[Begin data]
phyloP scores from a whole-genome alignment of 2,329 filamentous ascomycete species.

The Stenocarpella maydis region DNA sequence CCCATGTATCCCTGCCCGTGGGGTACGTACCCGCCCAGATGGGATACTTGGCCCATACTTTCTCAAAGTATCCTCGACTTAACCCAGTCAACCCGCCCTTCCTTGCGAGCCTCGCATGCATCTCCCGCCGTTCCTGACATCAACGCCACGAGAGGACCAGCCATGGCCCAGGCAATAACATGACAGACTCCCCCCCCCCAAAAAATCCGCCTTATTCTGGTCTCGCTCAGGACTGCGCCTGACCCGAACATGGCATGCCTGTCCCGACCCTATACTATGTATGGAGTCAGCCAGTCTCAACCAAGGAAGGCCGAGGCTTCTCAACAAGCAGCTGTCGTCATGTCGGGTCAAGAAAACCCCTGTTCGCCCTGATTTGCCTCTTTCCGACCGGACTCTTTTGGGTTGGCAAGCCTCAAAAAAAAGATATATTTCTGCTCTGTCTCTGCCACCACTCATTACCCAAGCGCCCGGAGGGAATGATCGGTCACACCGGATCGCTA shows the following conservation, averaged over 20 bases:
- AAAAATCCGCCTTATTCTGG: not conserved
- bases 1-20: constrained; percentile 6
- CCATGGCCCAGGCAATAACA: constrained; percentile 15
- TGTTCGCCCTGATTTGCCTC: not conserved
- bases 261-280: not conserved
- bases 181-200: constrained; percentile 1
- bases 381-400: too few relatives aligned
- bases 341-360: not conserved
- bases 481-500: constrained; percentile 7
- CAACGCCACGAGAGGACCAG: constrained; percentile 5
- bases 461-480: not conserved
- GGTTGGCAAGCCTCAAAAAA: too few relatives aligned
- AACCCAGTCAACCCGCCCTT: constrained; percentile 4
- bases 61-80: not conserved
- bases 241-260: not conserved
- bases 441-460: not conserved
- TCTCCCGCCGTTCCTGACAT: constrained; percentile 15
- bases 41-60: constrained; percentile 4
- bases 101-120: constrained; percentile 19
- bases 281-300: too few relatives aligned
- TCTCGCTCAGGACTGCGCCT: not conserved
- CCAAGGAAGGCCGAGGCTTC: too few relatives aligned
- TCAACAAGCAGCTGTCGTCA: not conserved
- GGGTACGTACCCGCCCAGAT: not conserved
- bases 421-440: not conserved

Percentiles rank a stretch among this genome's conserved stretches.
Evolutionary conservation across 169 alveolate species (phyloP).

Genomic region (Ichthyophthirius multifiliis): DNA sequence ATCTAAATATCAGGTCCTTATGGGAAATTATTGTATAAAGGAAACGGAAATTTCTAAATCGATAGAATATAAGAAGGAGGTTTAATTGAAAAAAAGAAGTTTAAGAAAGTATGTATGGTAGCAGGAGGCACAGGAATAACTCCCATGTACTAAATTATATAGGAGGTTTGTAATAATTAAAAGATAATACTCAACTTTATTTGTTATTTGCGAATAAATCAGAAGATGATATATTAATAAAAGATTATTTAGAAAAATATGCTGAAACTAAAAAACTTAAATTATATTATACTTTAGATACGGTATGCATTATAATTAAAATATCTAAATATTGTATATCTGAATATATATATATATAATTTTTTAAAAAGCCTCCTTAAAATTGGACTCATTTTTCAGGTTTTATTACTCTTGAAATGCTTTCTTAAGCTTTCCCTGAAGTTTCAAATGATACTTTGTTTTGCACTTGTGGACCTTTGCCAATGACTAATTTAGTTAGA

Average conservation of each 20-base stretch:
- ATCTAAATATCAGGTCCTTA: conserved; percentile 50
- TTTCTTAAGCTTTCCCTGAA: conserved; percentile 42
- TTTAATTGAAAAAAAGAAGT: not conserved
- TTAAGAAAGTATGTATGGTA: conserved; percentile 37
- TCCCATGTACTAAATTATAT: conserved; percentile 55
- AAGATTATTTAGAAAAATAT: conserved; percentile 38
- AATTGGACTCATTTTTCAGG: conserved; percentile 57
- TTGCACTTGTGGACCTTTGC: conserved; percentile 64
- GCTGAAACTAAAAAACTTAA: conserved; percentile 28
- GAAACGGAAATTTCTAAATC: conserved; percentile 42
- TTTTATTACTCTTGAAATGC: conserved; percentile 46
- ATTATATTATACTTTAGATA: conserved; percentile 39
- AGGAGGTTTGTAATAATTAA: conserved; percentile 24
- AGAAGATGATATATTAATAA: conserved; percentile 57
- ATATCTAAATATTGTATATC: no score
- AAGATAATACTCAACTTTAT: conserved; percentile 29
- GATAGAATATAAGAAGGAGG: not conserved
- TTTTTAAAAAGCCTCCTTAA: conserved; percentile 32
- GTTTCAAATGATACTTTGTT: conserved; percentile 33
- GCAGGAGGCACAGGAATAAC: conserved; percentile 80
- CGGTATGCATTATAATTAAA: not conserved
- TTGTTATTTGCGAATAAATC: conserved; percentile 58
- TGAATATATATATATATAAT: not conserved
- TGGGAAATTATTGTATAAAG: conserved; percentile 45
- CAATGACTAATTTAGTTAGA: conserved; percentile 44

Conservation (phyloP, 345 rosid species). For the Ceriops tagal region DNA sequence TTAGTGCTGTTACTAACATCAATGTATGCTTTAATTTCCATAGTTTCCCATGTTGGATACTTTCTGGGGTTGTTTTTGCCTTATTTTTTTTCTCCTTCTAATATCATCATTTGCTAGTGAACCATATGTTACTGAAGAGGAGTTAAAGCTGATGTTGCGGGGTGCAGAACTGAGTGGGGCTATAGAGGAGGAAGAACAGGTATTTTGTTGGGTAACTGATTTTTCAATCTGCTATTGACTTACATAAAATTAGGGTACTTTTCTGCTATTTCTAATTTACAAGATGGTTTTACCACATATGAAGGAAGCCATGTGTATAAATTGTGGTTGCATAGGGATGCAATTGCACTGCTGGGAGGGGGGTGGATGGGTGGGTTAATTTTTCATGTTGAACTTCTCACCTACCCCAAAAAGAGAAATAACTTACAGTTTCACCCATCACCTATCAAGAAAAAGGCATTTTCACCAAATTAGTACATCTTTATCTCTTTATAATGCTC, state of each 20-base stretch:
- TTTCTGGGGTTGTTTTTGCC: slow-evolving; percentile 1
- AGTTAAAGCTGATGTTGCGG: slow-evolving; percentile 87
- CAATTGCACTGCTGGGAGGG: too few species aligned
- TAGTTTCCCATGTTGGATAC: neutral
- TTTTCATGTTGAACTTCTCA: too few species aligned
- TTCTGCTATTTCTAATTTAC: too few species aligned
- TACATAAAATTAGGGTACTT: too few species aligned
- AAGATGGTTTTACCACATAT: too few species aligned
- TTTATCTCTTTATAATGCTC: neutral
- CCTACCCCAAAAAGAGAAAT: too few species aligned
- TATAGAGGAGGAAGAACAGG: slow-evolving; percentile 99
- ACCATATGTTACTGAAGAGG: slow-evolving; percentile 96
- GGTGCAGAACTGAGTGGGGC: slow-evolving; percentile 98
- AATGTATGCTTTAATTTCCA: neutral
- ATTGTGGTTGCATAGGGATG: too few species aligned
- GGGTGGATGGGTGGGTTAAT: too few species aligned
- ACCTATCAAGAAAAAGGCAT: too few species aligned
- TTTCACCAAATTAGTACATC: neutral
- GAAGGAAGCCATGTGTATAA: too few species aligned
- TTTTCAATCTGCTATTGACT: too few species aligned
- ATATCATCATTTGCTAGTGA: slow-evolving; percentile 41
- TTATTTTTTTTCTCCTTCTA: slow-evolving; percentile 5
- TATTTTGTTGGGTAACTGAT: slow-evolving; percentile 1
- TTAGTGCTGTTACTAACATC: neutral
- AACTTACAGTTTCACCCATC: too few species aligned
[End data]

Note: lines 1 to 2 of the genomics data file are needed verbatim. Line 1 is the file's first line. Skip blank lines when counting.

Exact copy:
phyloP scores from a whole-genome alignment of 2,329 filamentous ascomycete species.

The Stenocarpella maydis region DNA sequence CCCATGTATCCCTGCCCGTGGGGTACGTACCCGCCCAGATGGGATACTTGGCCCATACTTTCTCAAAGTATCCTCGACTTAACCCAGTCAACCCGCCCTTCCTTGCGAGCCTCGCATGCATCTCCCGCCGTTCCTGACATCAACGCCACGAGAGGACCAGCCATGGCCCAGGCAATAACATGACAGACTCCCCCCCCCCAAAAAATCCGCCTTATTCTGGTCTCGCTCAGGACTGCGCCTGACCCGAACATGGCATGCCTGTCCCGACCCTATACTATGTATGGAGTCAGCCAGTCTCAACCAAGGAAGGCCGAGGCTTCTCAACAAGCAGCTGTCGTCATGTCGGGTCAAGAAAACCCCTGTTCGCCCTGATTTGCCTCTTTCCGACCGGACTCTTTTGGGTTGGCAAGCCTCAAAAAAAAGATATATTTCTGCTCTGTCTCTGCCACCACTCATTACCCAAGCGCCCGGAGGGAATGATCGGTCACACCGGATCGCTA shows the following conservation, averaged over 20 bases: